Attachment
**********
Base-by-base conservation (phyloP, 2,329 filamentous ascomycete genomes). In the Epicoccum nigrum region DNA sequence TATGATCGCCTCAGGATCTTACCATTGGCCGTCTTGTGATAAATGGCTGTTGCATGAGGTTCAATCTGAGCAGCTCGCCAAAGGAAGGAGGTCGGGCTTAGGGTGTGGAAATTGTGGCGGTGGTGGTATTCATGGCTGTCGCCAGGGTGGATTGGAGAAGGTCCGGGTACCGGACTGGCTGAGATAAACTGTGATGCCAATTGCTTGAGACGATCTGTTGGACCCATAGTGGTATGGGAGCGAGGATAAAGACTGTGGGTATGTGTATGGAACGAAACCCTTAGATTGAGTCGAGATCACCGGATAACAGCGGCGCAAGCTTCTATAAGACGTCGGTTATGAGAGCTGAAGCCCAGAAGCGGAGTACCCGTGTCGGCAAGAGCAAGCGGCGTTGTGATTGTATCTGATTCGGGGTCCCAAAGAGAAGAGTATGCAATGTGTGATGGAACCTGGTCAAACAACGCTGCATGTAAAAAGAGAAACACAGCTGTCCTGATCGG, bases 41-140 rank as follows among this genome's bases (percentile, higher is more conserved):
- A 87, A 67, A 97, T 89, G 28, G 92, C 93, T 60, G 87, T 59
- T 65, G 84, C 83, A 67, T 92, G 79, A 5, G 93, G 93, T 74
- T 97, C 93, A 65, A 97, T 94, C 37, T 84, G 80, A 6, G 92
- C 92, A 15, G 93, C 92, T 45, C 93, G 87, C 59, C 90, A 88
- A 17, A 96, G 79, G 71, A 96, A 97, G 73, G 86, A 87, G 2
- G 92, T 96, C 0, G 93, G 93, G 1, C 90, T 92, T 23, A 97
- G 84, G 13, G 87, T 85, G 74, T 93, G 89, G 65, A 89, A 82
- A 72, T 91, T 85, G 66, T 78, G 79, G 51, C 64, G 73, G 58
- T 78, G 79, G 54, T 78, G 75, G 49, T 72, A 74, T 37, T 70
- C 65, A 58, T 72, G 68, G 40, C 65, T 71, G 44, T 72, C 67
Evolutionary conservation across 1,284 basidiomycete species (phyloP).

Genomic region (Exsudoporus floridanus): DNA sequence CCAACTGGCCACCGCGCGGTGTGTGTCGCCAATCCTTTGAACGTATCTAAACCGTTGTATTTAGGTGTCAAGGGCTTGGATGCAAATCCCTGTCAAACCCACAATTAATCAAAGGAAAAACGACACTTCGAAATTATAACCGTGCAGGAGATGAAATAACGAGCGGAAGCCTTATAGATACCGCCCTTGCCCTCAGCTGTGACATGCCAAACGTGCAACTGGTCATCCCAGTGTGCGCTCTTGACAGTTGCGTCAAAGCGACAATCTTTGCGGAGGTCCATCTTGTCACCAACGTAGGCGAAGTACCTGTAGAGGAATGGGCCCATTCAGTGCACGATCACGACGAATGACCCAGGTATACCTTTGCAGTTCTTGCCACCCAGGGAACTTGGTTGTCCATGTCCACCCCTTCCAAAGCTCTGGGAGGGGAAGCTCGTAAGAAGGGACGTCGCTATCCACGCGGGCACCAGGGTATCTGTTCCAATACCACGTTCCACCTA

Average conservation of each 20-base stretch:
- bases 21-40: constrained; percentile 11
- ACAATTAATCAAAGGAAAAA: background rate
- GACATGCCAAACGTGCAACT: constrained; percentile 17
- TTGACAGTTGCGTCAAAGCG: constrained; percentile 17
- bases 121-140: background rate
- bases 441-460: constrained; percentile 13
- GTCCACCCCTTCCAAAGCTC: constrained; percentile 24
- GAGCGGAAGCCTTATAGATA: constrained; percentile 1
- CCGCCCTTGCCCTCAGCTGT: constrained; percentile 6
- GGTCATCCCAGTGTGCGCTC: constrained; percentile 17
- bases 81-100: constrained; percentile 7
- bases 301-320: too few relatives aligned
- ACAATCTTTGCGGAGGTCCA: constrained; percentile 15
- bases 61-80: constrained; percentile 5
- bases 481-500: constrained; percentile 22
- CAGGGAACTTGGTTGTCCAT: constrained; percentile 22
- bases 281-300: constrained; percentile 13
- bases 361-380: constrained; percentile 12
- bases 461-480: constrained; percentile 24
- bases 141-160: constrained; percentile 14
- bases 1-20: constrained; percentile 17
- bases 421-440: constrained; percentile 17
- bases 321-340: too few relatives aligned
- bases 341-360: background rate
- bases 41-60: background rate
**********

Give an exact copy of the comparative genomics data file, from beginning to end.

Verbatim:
Base-by-base conservation (phyloP, 2,329 filamentous ascomycete genomes). In the Epicoccum nigrum region DNA sequence TATGATCGCCTCAGGATCTTACCATTGGCCGTCTTGTGATAAATGGCTGTTGCATGAGGTTCAATCTGAGCAGCTCGCCAAAGGAAGGAGGTCGGGCTTAGGGTGTGGAAATTGTGGCGGTGGTGGTATTCATGGCTGTCGCCAGGGTGGATTGGAGAAGGTCCGGGTACCGGACTGGCTGAGATAAACTGTGATGCCAATTGCTTGAGACGATCTGTTGGACCCATAGTGGTATGGGAGCGAGGATAAAGACTGTGGGTATGTGTATGGAACGAAACCCTTAGATTGAGTCGAGATCACCGGATAACAGCGGCGCAAGCTTCTATAAGACGTCGGTTATGAGAGCTGAAGCCCAGAAGCGGAGTACCCGTGTCGGCAAGAGCAAGCGGCGTTGTGATTGTATCTGATTCGGGGTCCCAAAGAGAAGAGTATGCAATGTGTGATGGAACCTGGTCAAACAACGCTGCATGTAAAAAGAGAAACACAGCTGTCCTGATCGG, bases 41-140 rank as follows among this genome's bases (percentile, higher is more conserved):
- A 87, A 67, A 97, T 89, G 28, G 92, C 93, T 60, G 87, T 59
- T 65, G 84, C 83, A 67, T 92, G 79, A 5, G 93, G 93, T 74
- T 97, C 93, A 65, A 97, T 94, C 37, T 84, G 80, A 6, G 92
- C 92, A 15, G 93, C 92, T 45, C 93, G 87, C 59, C 90, A 88
- A 17, A 96, G 79, G 71, A 96, A 97, G 73, G 86, A 87, G 2
- G 92, T 96, C 0, G 93, G 93, G 1, C 90, T 92, T 23, A 97
- G 84, G 13, G 87, T 85, G 74, T 93, G 89, G 65, A 89, A 82
- A 72, T 91, T 85, G 66, T 78, G 79, G 51, C 64, G 73, G 58
- T 78, G 79, G 54, T 78, G 75, G 49, T 72, A 74, T 37, T 70
- C 65, A 58, T 72, G 68, G 40, C 65, T 71, G 44, T 72, C 67
Evolutionary conservation across 1,284 basidiomycete species (phyloP).

Genomic region (Exsudoporus floridanus): DNA sequence CCAACTGGCCACCGCGCGGTGTGTGTCGCCAATCCTTTGAACGTATCTAAACCGTTGTATTTAGGTGTCAAGGGCTTGGATGCAAATCCCTGTCAAACCCACAATTAATCAAAGGAAAAACGACACTTCGAAATTATAACCGTGCAGGAGATGAAATAACGAGCGGAAGCCTTATAGATACCGCCCTTGCCCTCAGCTGTGACATGCCAAACGTGCAACTGGTCATCCCAGTGTGCGCTCTTGACAGTTGCGTCAAAGCGACAATCTTTGCGGAGGTCCATCTTGTCACCAACGTAGGCGAAGTACCTGTAGAGGAATGGGCCCATTCAGTGCACGATCACGACGAATGACCCAGGTATACCTTTGCAGTTCTTGCCACCCAGGGAACTTGGTTGTCCATGTCCACCCCTTCCAAAGCTCTGGGAGGGGAAGCTCGTAAGAAGGGACGTCGCTATCCACGCGGGCACCAGGGTATCTGTTCCAATACCACGTTCCACCTA

Average conservation of each 20-base stretch:
- bases 21-40: constrained; percentile 11
- ACAATTAATCAAAGGAAAAA: background rate
- GACATGCCAAACGTGCAACT: constrained; percentile 17
- TTGACAGTTGCGTCAAAGCG: constrained; percentile 17
- bases 121-140: background rate
- bases 441-460: constrained; percentile 13
- GTCCACCCCTTCCAAAGCTC: constrained; percentile 24
- GAGCGGAAGCCTTATAGATA: constrained; percentile 1
- CCGCCCTTGCCCTCAGCTGT: constrained; percentile 6
- GGTCATCCCAGTGTGCGCTC: constrained; percentile 17
- bases 81-100: constrained; percentile 7
- bases 301-320: too few relatives aligned
- ACAATCTTTGCGGAGGTCCA: constrained; percentile 15
- bases 61-80: constrained; percentile 5
- bases 481-500: constrained; percentile 22
- CAGGGAACTTGGTTGTCCAT: constrained; percentile 22
- bases 281-300: constrained; percentile 13
- bases 361-380: constrained; percentile 12
- bases 461-480: constrained; percentile 24
- bases 141-160: constrained; percentile 14
- bases 1-20: constrained; percentile 17
- bases 421-440: constrained; percentile 17
- bases 321-340: too few relatives aligned
- bases 341-360: background rate
- bases 41-60: background rate